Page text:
CropIn Technology Solutions, an India-based agricultural-tech company, was awarded with second place. The winning teams will now receive cash prizes of €100,000 and €35,000 respectively.

The Better Cotton Innovation Challenge, initiated by BCI and IDH and organised by Dalberg Advisors, launched in November 2019 to find new and innovative ideas to scale more sustainable cotton production. The challenge focused on two areas:

  • Customised training: Innovations to bring customised training on more sustainable farming practices to hundreds of thousands of cotton farmers.
  • Data collection: Innovations to reduce the time and cost of data collection to enable more efficient BCI licensing processes.

The challenge received close to 100 applications, 20 of which were shortlisted after a rigorous review process. Of the shortlisted applicants, five finalists – Agritask, CropIn, Ricult, WaterSprint and eKutir – were selected to trial their sustainable solutions in the field with BCI Farmers. Following the eight-week pilot period, a jury composed of BCI, IDH and Dalberg representatives, assessed the finalists and selected the winners based on a six-point criteria: impact, technical performance, likelihood of adoption, scalability, financial sustainability and team capability.

Agritask: winner

Agritask offers a holistic agronomic platform that enables agricultural stakeholders, including farmers, to capture and make use of a range of data in a highly flexible manner. The Agritask mobile app is customisable, allowing farmers to adopt digital solutions intuitively in a way that works for them. In addition, the platform enables remote monitoring via satellite and virtual weather stations and supports interaction with third-party systems. Data that is captured through the app is then aggregated and processed to provide actionable insights, tailored to each user.

Arsira Thumaprudti, Head of Business Development at Agritask commented, ”We are proud to work with global leaders in sustainability such as BCI. We are coming out of the field trials with a deeper appreciation of the complexity involved in implementing and monitoring sustainability programmes in the field, and this is exactly the type of challenge we were looking for.”

Images: ©Agritask. Cotton farming in Israel, 2020









CropIn: runner-up

CropIn’s solution is a digital farm management solution that enables complete digitisation of farming processes. The platform empowers data-driven decision-making and provides complete visibility of people, processes and performance on a near real-time basis. It enables farmers to efficiently manage farming practices, while also ensuring they are adhering to compliance and certification requirements. The solution will assist farmers to address issues such as pest and crop-health and manage budgets and inputs, helping farmers to maximize their returns.

The need for technological interventions to support sustainable farming is more pressing than ever. CropIn’s digital platforms are built to maximise value per acre for farmers, in an efficient, predictable and sustainable manner. Our solutions enable cotton farmers to manage and monitor crop farming in an accurate, affordable and scalable manner”, said Pallavi Kanak, Cropin Director India SEA.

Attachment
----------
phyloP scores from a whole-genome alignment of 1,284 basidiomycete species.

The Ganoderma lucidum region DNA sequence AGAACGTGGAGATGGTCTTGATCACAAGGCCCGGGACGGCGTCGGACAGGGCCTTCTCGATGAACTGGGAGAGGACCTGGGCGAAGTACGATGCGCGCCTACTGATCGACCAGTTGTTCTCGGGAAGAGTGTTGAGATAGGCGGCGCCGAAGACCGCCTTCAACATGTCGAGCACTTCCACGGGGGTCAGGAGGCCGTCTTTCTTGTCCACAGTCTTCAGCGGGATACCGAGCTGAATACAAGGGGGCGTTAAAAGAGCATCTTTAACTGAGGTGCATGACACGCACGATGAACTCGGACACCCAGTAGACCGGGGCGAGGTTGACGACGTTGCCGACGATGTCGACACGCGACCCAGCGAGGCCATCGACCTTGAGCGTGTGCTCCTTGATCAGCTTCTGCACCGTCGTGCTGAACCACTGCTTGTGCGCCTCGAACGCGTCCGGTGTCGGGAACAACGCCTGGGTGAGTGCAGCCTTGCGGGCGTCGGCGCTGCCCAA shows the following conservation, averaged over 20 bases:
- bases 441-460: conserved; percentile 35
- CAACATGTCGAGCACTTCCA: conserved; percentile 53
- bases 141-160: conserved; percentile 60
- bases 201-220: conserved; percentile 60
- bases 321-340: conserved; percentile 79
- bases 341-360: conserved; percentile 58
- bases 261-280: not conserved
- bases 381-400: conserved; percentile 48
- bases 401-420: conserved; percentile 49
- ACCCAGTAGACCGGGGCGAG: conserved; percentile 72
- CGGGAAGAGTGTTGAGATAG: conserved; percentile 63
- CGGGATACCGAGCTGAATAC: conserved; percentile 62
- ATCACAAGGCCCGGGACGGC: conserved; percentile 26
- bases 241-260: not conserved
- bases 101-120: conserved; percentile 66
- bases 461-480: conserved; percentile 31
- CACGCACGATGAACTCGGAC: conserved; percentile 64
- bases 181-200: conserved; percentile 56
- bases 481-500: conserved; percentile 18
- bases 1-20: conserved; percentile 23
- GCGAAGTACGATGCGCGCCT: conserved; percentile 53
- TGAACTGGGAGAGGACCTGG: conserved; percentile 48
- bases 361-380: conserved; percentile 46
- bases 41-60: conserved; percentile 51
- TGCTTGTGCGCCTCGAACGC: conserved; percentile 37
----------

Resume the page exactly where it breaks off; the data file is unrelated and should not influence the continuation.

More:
Both winning solutions were selected from the data collection challenge category.

The Innovation Challenge was set up to help identify solutions and partnerships that would accelerate the benefits for cotton farmers in their adoption of BCI principles and practices towards more sustainable cotton farming. The winning innovations have demonstrated in the field trials how adoption of new engagement models and technology can support and strengthen impact at field level,” said Pramit Chanda, Global Director Textiles and Manufacturing at IDH.

Cristina Martin Cuadrado, Programme Manager at BCI, praised the finalists, ”Congratulations to Agritask and CropIn, who persevered, along with the other three challenge finalists, and piloted their solutions despite the challenges and set-backs caused by Covid-19 this year. Now the challenge is over, we are excited to be exploring next steps and a potential roll out plan. We look forward to sharing further updates soon.”

Additional information about the Better Cotton Innovation Challenge can be found at:

About the organisations

The Better Cotton Initiative (BCI) is a global not-for-profit organisation and the largest cotton sustainability programme in the world. It aims to transform cotton production worldwide by developing Better Cotton as a sustainable mainstream commodity. BCI partners with on-the-ground Implementing Partners to provide training on more sustainable farming practices to more than 2.3 cotton farmers in 23 countries. Better Cotton accounts for 22% of global cotton production.

IDH, The Sustainable Trade Initiative, convenes companies, civil society organizations, governments, and others in public-private partnerships in order to drive the joint design, co-funding and prototyping of new economically viable approaches. IDH is supported by multiple European governments, including the institutional donors: BUZA, SECO, and DANIDA.

Dalberg Advisors is a global advisory firm that provides high-level strategic, policy and investment advice to the leadership of key institutions, corporations, and governments, working collaboratively to address pressing global problems and generate positive social impact. Dalberg has a global presence, covering 25 countries across continents.